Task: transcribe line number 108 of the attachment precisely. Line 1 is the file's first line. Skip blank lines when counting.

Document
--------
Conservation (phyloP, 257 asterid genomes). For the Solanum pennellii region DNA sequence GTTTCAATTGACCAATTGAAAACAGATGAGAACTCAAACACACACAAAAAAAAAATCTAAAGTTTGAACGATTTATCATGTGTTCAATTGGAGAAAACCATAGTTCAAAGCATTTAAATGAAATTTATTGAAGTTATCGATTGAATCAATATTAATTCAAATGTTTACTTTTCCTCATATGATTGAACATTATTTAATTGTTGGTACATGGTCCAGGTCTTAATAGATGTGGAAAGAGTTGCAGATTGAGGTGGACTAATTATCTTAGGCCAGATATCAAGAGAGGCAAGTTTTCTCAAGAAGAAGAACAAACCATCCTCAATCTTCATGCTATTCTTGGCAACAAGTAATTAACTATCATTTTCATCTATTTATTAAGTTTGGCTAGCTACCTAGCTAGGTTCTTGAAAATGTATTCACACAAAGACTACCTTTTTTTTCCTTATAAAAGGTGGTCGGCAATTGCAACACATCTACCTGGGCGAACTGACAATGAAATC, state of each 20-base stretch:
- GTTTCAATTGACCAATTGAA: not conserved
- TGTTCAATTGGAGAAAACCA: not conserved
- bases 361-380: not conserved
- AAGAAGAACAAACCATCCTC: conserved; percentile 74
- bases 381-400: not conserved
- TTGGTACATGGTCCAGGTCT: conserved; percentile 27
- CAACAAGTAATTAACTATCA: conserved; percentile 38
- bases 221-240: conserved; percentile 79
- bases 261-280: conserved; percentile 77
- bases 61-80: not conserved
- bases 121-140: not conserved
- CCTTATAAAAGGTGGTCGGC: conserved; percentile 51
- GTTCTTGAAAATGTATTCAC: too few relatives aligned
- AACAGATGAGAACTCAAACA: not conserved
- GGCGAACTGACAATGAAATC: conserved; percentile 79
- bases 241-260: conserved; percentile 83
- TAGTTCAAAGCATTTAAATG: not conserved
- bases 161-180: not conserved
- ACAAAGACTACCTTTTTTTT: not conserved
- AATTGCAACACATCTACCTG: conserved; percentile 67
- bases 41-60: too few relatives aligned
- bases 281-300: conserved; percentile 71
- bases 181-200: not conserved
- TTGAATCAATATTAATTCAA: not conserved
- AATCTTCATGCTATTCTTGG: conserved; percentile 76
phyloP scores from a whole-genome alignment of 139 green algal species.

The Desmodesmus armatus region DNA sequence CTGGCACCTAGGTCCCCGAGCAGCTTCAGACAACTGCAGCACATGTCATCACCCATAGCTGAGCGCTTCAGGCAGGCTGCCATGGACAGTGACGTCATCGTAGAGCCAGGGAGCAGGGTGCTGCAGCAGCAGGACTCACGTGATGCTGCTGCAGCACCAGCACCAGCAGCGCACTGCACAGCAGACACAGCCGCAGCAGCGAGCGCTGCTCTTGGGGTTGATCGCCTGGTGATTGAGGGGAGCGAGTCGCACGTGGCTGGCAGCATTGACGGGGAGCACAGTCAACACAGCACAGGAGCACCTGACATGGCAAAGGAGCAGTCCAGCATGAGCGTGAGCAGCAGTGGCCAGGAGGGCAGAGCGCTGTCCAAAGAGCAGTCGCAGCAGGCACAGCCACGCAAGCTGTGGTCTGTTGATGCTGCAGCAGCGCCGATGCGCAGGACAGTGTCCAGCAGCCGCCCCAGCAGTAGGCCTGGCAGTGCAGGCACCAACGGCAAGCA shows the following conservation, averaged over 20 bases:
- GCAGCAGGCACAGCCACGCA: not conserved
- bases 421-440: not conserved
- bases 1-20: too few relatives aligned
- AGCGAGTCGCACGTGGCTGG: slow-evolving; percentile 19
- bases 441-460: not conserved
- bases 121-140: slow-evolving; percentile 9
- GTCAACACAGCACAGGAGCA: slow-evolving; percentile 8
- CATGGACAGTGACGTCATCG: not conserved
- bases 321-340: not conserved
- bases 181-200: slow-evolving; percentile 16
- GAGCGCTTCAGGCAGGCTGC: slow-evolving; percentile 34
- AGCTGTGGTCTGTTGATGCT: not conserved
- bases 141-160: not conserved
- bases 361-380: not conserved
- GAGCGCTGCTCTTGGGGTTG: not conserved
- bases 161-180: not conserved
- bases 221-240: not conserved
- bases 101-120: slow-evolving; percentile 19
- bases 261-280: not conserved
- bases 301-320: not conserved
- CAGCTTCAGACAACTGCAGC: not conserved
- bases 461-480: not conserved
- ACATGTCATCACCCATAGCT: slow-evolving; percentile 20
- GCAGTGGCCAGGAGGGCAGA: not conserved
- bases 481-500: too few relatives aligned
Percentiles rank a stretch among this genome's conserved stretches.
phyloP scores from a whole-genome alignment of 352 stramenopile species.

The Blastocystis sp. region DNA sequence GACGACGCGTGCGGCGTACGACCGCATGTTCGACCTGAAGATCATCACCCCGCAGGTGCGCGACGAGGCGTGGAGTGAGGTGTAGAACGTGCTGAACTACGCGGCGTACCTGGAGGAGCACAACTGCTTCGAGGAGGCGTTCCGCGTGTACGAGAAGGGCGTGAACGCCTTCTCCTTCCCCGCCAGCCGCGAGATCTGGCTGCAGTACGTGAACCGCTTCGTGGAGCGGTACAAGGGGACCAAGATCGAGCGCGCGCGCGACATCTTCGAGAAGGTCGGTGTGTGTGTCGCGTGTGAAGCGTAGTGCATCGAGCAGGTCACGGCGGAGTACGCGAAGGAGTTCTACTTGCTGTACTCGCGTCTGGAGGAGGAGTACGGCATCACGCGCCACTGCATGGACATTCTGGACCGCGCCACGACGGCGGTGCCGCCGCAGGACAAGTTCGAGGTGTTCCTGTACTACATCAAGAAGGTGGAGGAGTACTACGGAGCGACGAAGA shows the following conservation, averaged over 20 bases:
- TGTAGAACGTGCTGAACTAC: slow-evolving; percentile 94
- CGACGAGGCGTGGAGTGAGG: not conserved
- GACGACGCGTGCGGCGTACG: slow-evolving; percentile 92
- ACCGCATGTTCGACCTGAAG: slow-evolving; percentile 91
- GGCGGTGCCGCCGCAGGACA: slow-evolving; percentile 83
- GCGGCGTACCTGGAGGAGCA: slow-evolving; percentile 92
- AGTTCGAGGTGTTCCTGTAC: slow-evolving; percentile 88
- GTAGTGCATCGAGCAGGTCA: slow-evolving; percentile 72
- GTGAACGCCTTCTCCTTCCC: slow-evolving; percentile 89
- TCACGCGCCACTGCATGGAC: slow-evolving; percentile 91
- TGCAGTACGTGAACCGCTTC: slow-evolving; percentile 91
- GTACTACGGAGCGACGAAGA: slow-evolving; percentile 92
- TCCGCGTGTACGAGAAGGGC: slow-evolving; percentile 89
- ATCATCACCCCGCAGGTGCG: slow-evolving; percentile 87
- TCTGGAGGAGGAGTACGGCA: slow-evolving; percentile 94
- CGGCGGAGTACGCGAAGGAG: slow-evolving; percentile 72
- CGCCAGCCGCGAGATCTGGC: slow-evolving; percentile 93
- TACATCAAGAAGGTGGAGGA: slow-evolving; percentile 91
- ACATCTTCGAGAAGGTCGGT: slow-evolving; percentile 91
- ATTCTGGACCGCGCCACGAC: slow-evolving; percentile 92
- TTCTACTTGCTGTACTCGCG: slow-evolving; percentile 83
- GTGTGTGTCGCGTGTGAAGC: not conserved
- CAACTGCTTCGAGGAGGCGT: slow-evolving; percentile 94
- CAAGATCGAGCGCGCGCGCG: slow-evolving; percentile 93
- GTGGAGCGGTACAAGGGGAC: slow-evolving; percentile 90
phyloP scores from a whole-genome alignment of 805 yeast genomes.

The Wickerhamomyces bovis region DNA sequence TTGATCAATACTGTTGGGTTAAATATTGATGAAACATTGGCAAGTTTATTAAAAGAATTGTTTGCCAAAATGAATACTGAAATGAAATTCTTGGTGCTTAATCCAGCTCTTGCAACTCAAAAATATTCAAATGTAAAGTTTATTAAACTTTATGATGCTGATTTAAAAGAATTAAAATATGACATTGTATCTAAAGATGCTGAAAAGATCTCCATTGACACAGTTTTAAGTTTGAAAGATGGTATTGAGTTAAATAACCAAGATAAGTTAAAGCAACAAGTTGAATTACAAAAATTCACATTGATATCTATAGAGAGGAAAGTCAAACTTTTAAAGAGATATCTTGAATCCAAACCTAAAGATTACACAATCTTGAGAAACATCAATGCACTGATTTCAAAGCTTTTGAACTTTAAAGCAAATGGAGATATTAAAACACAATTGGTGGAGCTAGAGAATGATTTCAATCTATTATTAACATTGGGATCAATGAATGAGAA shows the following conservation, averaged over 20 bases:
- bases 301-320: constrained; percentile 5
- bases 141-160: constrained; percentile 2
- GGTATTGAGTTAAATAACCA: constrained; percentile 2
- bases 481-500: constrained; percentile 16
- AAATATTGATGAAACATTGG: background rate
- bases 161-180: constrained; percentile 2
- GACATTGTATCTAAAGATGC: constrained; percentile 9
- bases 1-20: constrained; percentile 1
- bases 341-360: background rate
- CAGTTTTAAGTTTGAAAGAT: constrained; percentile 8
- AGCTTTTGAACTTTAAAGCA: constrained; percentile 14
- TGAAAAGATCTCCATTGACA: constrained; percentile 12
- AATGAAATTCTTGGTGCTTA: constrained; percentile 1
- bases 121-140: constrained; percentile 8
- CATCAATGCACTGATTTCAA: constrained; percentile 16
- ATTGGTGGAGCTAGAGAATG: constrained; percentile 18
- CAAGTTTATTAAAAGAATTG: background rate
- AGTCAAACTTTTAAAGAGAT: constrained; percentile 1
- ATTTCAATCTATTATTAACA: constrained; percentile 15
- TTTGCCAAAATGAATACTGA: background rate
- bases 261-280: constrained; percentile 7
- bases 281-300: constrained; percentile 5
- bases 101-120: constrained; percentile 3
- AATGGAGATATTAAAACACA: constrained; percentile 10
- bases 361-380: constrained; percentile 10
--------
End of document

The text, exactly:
- bases 361-380: constrained; percentile 10